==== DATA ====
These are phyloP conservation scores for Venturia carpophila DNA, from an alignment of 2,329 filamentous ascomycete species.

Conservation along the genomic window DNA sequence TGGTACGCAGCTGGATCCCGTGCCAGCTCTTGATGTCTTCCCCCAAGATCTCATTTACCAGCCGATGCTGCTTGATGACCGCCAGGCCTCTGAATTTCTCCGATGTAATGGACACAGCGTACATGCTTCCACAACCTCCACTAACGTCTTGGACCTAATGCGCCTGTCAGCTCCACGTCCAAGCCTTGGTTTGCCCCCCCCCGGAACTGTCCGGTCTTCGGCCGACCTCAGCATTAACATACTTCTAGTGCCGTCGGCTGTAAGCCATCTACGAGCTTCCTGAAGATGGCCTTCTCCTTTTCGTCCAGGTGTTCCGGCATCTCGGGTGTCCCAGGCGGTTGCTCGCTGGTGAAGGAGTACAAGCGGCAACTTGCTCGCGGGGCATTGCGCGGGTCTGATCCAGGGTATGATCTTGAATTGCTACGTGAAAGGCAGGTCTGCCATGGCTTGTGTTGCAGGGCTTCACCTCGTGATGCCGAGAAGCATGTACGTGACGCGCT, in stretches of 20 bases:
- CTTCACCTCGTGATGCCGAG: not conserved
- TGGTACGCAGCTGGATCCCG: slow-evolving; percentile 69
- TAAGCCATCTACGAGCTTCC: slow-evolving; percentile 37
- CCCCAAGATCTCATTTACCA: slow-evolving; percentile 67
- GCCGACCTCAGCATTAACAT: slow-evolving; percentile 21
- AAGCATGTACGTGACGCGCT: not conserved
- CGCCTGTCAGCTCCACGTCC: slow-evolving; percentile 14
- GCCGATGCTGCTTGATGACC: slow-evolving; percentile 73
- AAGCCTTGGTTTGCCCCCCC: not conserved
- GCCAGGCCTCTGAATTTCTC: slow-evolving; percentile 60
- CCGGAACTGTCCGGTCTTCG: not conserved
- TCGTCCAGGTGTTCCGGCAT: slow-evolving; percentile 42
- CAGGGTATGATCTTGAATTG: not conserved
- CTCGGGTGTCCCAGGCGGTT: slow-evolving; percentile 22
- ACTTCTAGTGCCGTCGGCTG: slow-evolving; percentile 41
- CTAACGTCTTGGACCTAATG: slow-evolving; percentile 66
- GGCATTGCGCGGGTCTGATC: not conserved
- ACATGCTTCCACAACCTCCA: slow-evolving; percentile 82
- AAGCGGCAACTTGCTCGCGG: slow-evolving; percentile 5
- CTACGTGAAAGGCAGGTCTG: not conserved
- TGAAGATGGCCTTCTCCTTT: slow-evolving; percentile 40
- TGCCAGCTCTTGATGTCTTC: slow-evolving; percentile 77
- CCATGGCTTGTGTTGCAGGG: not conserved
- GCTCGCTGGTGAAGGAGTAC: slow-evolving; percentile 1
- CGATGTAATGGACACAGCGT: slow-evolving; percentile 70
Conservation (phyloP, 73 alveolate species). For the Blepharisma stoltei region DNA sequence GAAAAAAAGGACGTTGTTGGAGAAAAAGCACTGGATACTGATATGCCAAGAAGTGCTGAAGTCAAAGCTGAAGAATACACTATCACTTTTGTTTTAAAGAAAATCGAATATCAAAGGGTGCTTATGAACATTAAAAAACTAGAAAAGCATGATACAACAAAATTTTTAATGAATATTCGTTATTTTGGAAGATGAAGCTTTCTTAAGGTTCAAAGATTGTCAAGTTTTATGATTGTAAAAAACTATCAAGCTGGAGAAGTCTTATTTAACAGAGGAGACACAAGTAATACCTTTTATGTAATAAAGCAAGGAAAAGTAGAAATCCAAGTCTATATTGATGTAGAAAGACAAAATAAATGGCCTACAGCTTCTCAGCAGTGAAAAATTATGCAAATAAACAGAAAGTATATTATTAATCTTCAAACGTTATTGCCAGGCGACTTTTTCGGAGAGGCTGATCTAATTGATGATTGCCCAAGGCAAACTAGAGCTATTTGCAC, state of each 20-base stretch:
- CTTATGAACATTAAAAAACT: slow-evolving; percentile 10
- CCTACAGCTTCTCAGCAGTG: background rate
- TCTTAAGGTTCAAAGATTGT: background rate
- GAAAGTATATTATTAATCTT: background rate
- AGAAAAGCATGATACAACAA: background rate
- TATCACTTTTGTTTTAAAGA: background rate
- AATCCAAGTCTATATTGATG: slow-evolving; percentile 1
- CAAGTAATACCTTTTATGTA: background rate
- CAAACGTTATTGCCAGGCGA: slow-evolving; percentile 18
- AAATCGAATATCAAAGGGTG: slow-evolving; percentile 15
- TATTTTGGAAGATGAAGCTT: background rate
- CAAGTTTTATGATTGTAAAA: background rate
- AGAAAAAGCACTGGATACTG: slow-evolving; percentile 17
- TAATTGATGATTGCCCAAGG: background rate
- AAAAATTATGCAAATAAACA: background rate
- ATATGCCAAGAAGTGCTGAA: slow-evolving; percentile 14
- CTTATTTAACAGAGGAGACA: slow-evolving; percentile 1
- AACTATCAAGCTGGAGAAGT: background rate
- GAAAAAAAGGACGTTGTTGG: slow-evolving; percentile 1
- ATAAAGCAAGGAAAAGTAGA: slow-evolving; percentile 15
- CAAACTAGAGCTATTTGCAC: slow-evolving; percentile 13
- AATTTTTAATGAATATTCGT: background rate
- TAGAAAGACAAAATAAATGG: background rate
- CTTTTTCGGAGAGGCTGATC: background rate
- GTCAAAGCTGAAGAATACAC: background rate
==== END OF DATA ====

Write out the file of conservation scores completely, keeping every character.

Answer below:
These are phyloP conservation scores for Venturia carpophila DNA, from an alignment of 2,329 filamentous ascomycete species.

Conservation along the genomic window DNA sequence TGGTACGCAGCTGGATCCCGTGCCAGCTCTTGATGTCTTCCCCCAAGATCTCATTTACCAGCCGATGCTGCTTGATGACCGCCAGGCCTCTGAATTTCTCCGATGTAATGGACACAGCGTACATGCTTCCACAACCTCCACTAACGTCTTGGACCTAATGCGCCTGTCAGCTCCACGTCCAAGCCTTGGTTTGCCCCCCCCCGGAACTGTCCGGTCTTCGGCCGACCTCAGCATTAACATACTTCTAGTGCCGTCGGCTGTAAGCCATCTACGAGCTTCCTGAAGATGGCCTTCTCCTTTTCGTCCAGGTGTTCCGGCATCTCGGGTGTCCCAGGCGGTTGCTCGCTGGTGAAGGAGTACAAGCGGCAACTTGCTCGCGGGGCATTGCGCGGGTCTGATCCAGGGTATGATCTTGAATTGCTACGTGAAAGGCAGGTCTGCCATGGCTTGTGTTGCAGGGCTTCACCTCGTGATGCCGAGAAGCATGTACGTGACGCGCT, in stretches of 20 bases:
- CTTCACCTCGTGATGCCGAG: not conserved
- TGGTACGCAGCTGGATCCCG: slow-evolving; percentile 69
- TAAGCCATCTACGAGCTTCC: slow-evolving; percentile 37
- CCCCAAGATCTCATTTACCA: slow-evolving; percentile 67
- GCCGACCTCAGCATTAACAT: slow-evolving; percentile 21
- AAGCATGTACGTGACGCGCT: not conserved
- CGCCTGTCAGCTCCACGTCC: slow-evolving; percentile 14
- GCCGATGCTGCTTGATGACC: slow-evolving; percentile 73
- AAGCCTTGGTTTGCCCCCCC: not conserved
- GCCAGGCCTCTGAATTTCTC: slow-evolving; percentile 60
- CCGGAACTGTCCGGTCTTCG: not conserved
- TCGTCCAGGTGTTCCGGCAT: slow-evolving; percentile 42
- CAGGGTATGATCTTGAATTG: not conserved
- CTCGGGTGTCCCAGGCGGTT: slow-evolving; percentile 22
- ACTTCTAGTGCCGTCGGCTG: slow-evolving; percentile 41
- CTAACGTCTTGGACCTAATG: slow-evolving; percentile 66
- GGCATTGCGCGGGTCTGATC: not conserved
- ACATGCTTCCACAACCTCCA: slow-evolving; percentile 82
- AAGCGGCAACTTGCTCGCGG: slow-evolving; percentile 5
- CTACGTGAAAGGCAGGTCTG: not conserved
- TGAAGATGGCCTTCTCCTTT: slow-evolving; percentile 40
- TGCCAGCTCTTGATGTCTTC: slow-evolving; percentile 77
- CCATGGCTTGTGTTGCAGGG: not conserved
- GCTCGCTGGTGAAGGAGTAC: slow-evolving; percentile 1
- CGATGTAATGGACACAGCGT: slow-evolving; percentile 70
Conservation (phyloP, 73 alveolate species). For the Blepharisma stoltei region DNA sequence GAAAAAAAGGACGTTGTTGGAGAAAAAGCACTGGATACTGATATGCCAAGAAGTGCTGAAGTCAAAGCTGAAGAATACACTATCACTTTTGTTTTAAAGAAAATCGAATATCAAAGGGTGCTTATGAACATTAAAAAACTAGAAAAGCATGATACAACAAAATTTTTAATGAATATTCGTTATTTTGGAAGATGAAGCTTTCTTAAGGTTCAAAGATTGTCAAGTTTTATGATTGTAAAAAACTATCAAGCTGGAGAAGTCTTATTTAACAGAGGAGACACAAGTAATACCTTTTATGTAATAAAGCAAGGAAAAGTAGAAATCCAAGTCTATATTGATGTAGAAAGACAAAATAAATGGCCTACAGCTTCTCAGCAGTGAAAAATTATGCAAATAAACAGAAAGTATATTATTAATCTTCAAACGTTATTGCCAGGCGACTTTTTCGGAGAGGCTGATCTAATTGATGATTGCCCAAGGCAAACTAGAGCTATTTGCAC, state of each 20-base stretch:
- CTTATGAACATTAAAAAACT: slow-evolving; percentile 10
- CCTACAGCTTCTCAGCAGTG: background rate
- TCTTAAGGTTCAAAGATTGT: background rate
- GAAAGTATATTATTAATCTT: background rate
- AGAAAAGCATGATACAACAA: background rate
- TATCACTTTTGTTTTAAAGA: background rate
- AATCCAAGTCTATATTGATG: slow-evolving; percentile 1
- CAAGTAATACCTTTTATGTA: background rate
- CAAACGTTATTGCCAGGCGA: slow-evolving; percentile 18
- AAATCGAATATCAAAGGGTG: slow-evolving; percentile 15
- TATTTTGGAAGATGAAGCTT: background rate
- CAAGTTTTATGATTGTAAAA: background rate
- AGAAAAAGCACTGGATACTG: slow-evolving; percentile 17
- TAATTGATGATTGCCCAAGG: background rate
- AAAAATTATGCAAATAAACA: background rate
- ATATGCCAAGAAGTGCTGAA: slow-evolving; percentile 14
- CTTATTTAACAGAGGAGACA: slow-evolving; percentile 1
- AACTATCAAGCTGGAGAAGT: background rate
- GAAAAAAAGGACGTTGTTGG: slow-evolving; percentile 1
- ATAAAGCAAGGAAAAGTAGA: slow-evolving; percentile 15
- CAAACTAGAGCTATTTGCAC: slow-evolving; percentile 13
- AATTTTTAATGAATATTCGT: background rate
- TAGAAAGACAAAATAAATGG: background rate
- CTTTTTCGGAGAGGCTGATC: background rate
- GTCAAAGCTGAAGAATACAC: background rate